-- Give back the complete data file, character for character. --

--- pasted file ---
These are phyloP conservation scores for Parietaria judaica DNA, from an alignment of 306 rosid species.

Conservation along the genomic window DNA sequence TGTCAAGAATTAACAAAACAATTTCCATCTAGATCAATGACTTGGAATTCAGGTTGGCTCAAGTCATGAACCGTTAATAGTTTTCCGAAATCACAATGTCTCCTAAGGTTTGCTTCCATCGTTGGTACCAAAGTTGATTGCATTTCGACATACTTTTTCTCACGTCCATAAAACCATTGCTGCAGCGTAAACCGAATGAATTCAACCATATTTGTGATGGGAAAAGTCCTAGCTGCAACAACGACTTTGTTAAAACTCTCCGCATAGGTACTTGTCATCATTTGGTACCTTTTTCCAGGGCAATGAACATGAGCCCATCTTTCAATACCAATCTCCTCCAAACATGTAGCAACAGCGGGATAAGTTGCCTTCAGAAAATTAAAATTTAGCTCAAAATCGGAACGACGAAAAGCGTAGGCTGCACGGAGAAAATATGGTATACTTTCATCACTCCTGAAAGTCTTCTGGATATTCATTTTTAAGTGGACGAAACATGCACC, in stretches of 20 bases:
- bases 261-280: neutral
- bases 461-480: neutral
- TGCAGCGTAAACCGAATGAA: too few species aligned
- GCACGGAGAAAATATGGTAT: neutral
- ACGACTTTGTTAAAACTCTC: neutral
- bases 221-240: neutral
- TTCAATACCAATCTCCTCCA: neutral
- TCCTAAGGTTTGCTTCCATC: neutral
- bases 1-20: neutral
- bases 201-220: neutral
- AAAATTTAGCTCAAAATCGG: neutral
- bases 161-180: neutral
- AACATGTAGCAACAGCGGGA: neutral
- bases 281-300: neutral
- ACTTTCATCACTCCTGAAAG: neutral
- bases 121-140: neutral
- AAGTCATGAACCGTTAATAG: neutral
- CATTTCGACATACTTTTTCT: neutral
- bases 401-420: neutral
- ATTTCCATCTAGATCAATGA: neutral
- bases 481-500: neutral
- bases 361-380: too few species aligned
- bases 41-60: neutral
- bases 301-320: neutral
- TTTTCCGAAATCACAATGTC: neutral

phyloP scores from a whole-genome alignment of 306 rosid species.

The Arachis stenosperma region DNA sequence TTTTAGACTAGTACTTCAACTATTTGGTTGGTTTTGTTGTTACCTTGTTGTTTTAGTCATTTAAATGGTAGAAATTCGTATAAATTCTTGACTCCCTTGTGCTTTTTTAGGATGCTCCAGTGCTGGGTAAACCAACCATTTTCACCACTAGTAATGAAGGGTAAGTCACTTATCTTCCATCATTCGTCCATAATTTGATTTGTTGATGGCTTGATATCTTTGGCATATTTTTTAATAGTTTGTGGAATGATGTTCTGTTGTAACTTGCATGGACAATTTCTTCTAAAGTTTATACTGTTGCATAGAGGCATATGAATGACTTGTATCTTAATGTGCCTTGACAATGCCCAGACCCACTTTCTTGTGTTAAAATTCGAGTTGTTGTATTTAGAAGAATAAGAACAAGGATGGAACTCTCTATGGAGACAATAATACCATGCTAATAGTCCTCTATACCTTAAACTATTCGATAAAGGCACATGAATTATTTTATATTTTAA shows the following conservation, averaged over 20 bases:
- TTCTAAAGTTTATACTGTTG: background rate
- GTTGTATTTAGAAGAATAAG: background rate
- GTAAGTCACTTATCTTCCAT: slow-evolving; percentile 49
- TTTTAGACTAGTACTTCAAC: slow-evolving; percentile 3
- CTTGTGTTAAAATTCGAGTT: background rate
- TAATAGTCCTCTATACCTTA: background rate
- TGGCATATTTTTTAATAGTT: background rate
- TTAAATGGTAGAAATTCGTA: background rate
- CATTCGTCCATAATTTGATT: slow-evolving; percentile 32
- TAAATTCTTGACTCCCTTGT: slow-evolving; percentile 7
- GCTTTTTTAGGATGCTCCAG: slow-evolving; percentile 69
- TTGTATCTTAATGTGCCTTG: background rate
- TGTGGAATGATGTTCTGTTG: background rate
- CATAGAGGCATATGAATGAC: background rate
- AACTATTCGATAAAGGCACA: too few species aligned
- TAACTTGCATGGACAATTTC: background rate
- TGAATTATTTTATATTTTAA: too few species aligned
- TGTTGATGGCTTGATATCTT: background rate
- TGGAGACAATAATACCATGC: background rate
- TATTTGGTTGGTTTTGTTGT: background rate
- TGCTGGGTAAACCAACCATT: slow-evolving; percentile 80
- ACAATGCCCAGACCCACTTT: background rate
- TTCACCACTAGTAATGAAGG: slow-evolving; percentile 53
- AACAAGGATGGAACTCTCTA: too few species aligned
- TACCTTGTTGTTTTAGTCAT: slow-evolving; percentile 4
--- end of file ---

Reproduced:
These are phyloP conservation scores for Parietaria judaica DNA, from an alignment of 306 rosid species.

Conservation along the genomic window DNA sequence TGTCAAGAATTAACAAAACAATTTCCATCTAGATCAATGACTTGGAATTCAGGTTGGCTCAAGTCATGAACCGTTAATAGTTTTCCGAAATCACAATGTCTCCTAAGGTTTGCTTCCATCGTTGGTACCAAAGTTGATTGCATTTCGACATACTTTTTCTCACGTCCATAAAACCATTGCTGCAGCGTAAACCGAATGAATTCAACCATATTTGTGATGGGAAAAGTCCTAGCTGCAACAACGACTTTGTTAAAACTCTCCGCATAGGTACTTGTCATCATTTGGTACCTTTTTCCAGGGCAATGAACATGAGCCCATCTTTCAATACCAATCTCCTCCAAACATGTAGCAACAGCGGGATAAGTTGCCTTCAGAAAATTAAAATTTAGCTCAAAATCGGAACGACGAAAAGCGTAGGCTGCACGGAGAAAATATGGTATACTTTCATCACTCCTGAAAGTCTTCTGGATATTCATTTTTAAGTGGACGAAACATGCACC, in stretches of 20 bases:
- bases 261-280: neutral
- bases 461-480: neutral
- TGCAGCGTAAACCGAATGAA: too few species aligned
- GCACGGAGAAAATATGGTAT: neutral
- ACGACTTTGTTAAAACTCTC: neutral
- bases 221-240: neutral
- TTCAATACCAATCTCCTCCA: neutral
- TCCTAAGGTTTGCTTCCATC: neutral
- bases 1-20: neutral
- bases 201-220: neutral
- AAAATTTAGCTCAAAATCGG: neutral
- bases 161-180: neutral
- AACATGTAGCAACAGCGGGA: neutral
- bases 281-300: neutral
- ACTTTCATCACTCCTGAAAG: neutral
- bases 121-140: neutral
- AAGTCATGAACCGTTAATAG: neutral
- CATTTCGACATACTTTTTCT: neutral
- bases 401-420: neutral
- ATTTCCATCTAGATCAATGA: neutral
- bases 481-500: neutral
- bases 361-380: too few species aligned
- bases 41-60: neutral
- bases 301-320: neutral
- TTTTCCGAAATCACAATGTC: neutral

phyloP scores from a whole-genome alignment of 306 rosid species.

The Arachis stenosperma region DNA sequence TTTTAGACTAGTACTTCAACTATTTGGTTGGTTTTGTTGTTACCTTGTTGTTTTAGTCATTTAAATGGTAGAAATTCGTATAAATTCTTGACTCCCTTGTGCTTTTTTAGGATGCTCCAGTGCTGGGTAAACCAACCATTTTCACCACTAGTAATGAAGGGTAAGTCACTTATCTTCCATCATTCGTCCATAATTTGATTTGTTGATGGCTTGATATCTTTGGCATATTTTTTAATAGTTTGTGGAATGATGTTCTGTTGTAACTTGCATGGACAATTTCTTCTAAAGTTTATACTGTTGCATAGAGGCATATGAATGACTTGTATCTTAATGTGCCTTGACAATGCCCAGACCCACTTTCTTGTGTTAAAATTCGAGTTGTTGTATTTAGAAGAATAAGAACAAGGATGGAACTCTCTATGGAGACAATAATACCATGCTAATAGTCCTCTATACCTTAAACTATTCGATAAAGGCACATGAATTATTTTATATTTTAA shows the following conservation, averaged over 20 bases:
- TTCTAAAGTTTATACTGTTG: background rate
- GTTGTATTTAGAAGAATAAG: background rate
- GTAAGTCACTTATCTTCCAT: slow-evolving; percentile 49
- TTTTAGACTAGTACTTCAAC: slow-evolving; percentile 3
- CTTGTGTTAAAATTCGAGTT: background rate
- TAATAGTCCTCTATACCTTA: background rate
- TGGCATATTTTTTAATAGTT: background rate
- TTAAATGGTAGAAATTCGTA: background rate
- CATTCGTCCATAATTTGATT: slow-evolving; percentile 32
- TAAATTCTTGACTCCCTTGT: slow-evolving; percentile 7
- GCTTTTTTAGGATGCTCCAG: slow-evolving; percentile 69
- TTGTATCTTAATGTGCCTTG: background rate
- TGTGGAATGATGTTCTGTTG: background rate
- CATAGAGGCATATGAATGAC: background rate
- AACTATTCGATAAAGGCACA: too few species aligned
- TAACTTGCATGGACAATTTC: background rate
- TGAATTATTTTATATTTTAA: too few species aligned
- TGTTGATGGCTTGATATCTT: background rate
- TGGAGACAATAATACCATGC: background rate
- TATTTGGTTGGTTTTGTTGT: background rate
- TGCTGGGTAAACCAACCATT: slow-evolving; percentile 80
- ACAATGCCCAGACCCACTTT: background rate
- TTCACCACTAGTAATGAAGG: slow-evolving; percentile 53
- AACAAGGATGGAACTCTCTA: too few species aligned
- TACCTTGTTGTTTTAGTCAT: slow-evolving; percentile 4